Actually, it’s not considered kosher for mere elected Councillors to request information directly from HBRIC.
We are expected to make such requests through our Regional Council chairman, Fenton Wilson, and/or interim chief executive Liz Lambert. Either one might or might not accede to, endorse or pursue the request. A case in point would be Councillor Graham’s official request to chairman Wilson, weeks ago (on behalf of himself and Councillors Barker, Beaven and Belford), for various pieces of financial information regarding the dam. To date, no reply … no information … not even a polite rejection of the request.
The requests just seem to disappear into a silent black void. Moreover, as Councillor Barker often comments, then there’s what we don’t know, and therefore cannot ask about!
This doesn’t seem to concern HBRIC directors, just as it doesn’t concern the five Councillors who appear to have no probing questions about the viability of the dam scheme.
However, the business people I talk to in the community are quite alarmed. They (like the HBRIC directors) serve or have served as corporate directors and tend to project that sector’s sense of “Who’s in charge?” into the governmental realm. In their world, a director has an absolute right to any information they request of management. And indeed directors are legally culpable if things go awry and they haven’t been diligent in seeking and acting upon the relevant information.
Applying that principle to the Council scenario, they see Councillors as akin to directors … with a right and duty to pursue and receive relevant information for their decision-making. And they find it incredible that ‘management’ denies such information to Councillors.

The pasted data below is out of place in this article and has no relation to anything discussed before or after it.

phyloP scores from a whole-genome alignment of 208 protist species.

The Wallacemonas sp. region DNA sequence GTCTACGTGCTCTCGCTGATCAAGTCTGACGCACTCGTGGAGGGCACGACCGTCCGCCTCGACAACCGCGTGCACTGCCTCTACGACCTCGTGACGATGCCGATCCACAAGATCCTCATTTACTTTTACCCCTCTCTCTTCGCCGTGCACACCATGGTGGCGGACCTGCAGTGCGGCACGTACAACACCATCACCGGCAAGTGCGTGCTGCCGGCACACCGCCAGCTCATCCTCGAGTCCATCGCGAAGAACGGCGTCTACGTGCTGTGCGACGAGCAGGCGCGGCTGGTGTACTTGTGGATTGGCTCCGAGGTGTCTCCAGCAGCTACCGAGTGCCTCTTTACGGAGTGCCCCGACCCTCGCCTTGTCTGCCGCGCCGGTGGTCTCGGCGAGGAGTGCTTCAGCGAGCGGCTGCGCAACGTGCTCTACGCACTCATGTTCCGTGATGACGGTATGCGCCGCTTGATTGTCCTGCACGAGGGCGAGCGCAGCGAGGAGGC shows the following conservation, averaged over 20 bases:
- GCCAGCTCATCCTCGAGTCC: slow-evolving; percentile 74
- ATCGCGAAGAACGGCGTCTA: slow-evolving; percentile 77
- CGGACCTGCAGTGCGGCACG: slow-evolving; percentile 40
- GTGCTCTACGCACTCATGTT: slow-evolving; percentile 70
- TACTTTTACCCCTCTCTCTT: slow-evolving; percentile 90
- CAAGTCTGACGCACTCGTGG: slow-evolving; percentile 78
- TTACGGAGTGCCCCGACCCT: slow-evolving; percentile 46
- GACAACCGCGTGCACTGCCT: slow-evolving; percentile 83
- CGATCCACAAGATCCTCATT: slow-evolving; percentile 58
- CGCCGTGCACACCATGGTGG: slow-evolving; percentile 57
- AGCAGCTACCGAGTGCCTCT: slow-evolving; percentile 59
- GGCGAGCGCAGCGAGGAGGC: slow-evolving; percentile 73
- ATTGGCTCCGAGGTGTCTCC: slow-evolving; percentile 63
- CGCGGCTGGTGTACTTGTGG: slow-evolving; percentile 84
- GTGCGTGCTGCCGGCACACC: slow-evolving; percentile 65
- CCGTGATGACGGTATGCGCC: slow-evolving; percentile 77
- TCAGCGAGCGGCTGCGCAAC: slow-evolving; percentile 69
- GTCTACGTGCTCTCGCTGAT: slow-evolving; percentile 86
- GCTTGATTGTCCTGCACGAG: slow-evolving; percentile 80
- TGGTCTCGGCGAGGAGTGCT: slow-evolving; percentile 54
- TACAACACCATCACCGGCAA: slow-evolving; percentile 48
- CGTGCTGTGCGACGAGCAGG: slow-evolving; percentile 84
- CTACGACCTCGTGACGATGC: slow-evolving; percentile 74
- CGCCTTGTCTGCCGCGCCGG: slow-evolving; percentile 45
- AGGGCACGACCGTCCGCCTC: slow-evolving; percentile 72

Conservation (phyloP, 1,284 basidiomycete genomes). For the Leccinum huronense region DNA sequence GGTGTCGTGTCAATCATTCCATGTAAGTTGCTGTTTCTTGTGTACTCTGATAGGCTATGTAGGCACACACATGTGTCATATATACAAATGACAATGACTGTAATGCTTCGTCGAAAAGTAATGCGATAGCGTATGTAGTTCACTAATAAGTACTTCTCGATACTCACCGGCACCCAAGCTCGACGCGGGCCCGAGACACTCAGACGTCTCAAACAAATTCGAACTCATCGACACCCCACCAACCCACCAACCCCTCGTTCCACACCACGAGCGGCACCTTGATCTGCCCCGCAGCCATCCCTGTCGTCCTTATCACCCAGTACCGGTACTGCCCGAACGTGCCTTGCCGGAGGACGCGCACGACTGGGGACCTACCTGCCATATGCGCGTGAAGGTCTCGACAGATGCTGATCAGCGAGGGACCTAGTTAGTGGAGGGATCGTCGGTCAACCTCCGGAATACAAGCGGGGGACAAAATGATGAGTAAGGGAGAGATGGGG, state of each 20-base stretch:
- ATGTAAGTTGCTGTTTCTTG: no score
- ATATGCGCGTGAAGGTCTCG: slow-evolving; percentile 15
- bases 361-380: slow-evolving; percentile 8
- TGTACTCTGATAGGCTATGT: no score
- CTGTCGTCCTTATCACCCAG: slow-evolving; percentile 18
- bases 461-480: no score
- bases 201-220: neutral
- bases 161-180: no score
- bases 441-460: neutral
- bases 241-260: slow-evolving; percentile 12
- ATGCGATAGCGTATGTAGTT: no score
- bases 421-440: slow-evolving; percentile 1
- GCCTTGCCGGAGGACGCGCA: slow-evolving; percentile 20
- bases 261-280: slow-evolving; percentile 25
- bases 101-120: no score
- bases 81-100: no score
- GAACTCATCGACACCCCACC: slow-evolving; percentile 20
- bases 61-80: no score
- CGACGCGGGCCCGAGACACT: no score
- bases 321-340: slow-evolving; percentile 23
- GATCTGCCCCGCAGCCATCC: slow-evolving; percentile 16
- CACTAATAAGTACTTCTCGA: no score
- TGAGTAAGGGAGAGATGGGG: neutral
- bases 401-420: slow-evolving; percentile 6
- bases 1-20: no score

But folks, that’s the way it goes in the regime of Pearce, Newman, Wilson and Lambert.
When it comes to anything related to the dam, there’s no question who is charge. And it ain’t us ‘rank and file’ Councillors.
As former Councillor Bill Sutton writes:
“So far as I can judge from outside, HBRIC is now effectively running the Council, rather than the other way round. Yet the HBRIC members are not elected, and not directly accountable to ratepayers. Why is this travesty being allowed to continue?”
Fair question, Bill. Put it to your Napier representatives on the Regional Council.
11 comments »
July 20, 2014
The Ruataniwha dam prospects get steadily cloudier … and the decision-making around it ever more opaque.
Challenge to Board of Inquiry decision
Last week two conservation organisations – Fish & Game and Forest & Bird – filed High Court appeals challenging the final Board of Inquiry decisions on the Tukituki water management plan (Plan Change 6) and the proposed CHB dam. The Environmental Defence Society intends to file in support of these two.
These groups argue that in modifying (some would use the term “softening”) its stance from its draft decision, largely in response to HBRC/HBRIC objections, the BOI acted improperly in view of the legislation it is charged with implementing.
At the centre of dispute is whether farmers – and the dam — would indeed be held accountable for meeting nitrogen (DIN) limits in the catchment, and thereby give effect to national water quality objectives. The BOI appeared to say ‘Yes’ in its draft decision, but ‘No’ in its final decision.
As the consent applicants for the Plan Change and dam respectively, HBRC and HBRIC will now need to respond. All other original submitters to the BOI have the same prerogative.
The ensuing judicial process could easily carry into next year.
Given the legal fluidity, not an especially inviting environment for CHB farmers to decide whether the proposed dam’s irrigation water is viable for them, or for external investors to commit funding to the dam scheme.
Investors and Water Purchasers
Speaking of investors … the Central Hawke’s Bay District Council (CHBDC) will NOT be bringing any money to the table. CHBDC voted against making a $5 million investment in the dam, responding to CHB ratepayers’ lack of appetite for the additional council borrowing that would be required.
As reported by Hawke’s Bay Today, Councillor Mark Williams said it all: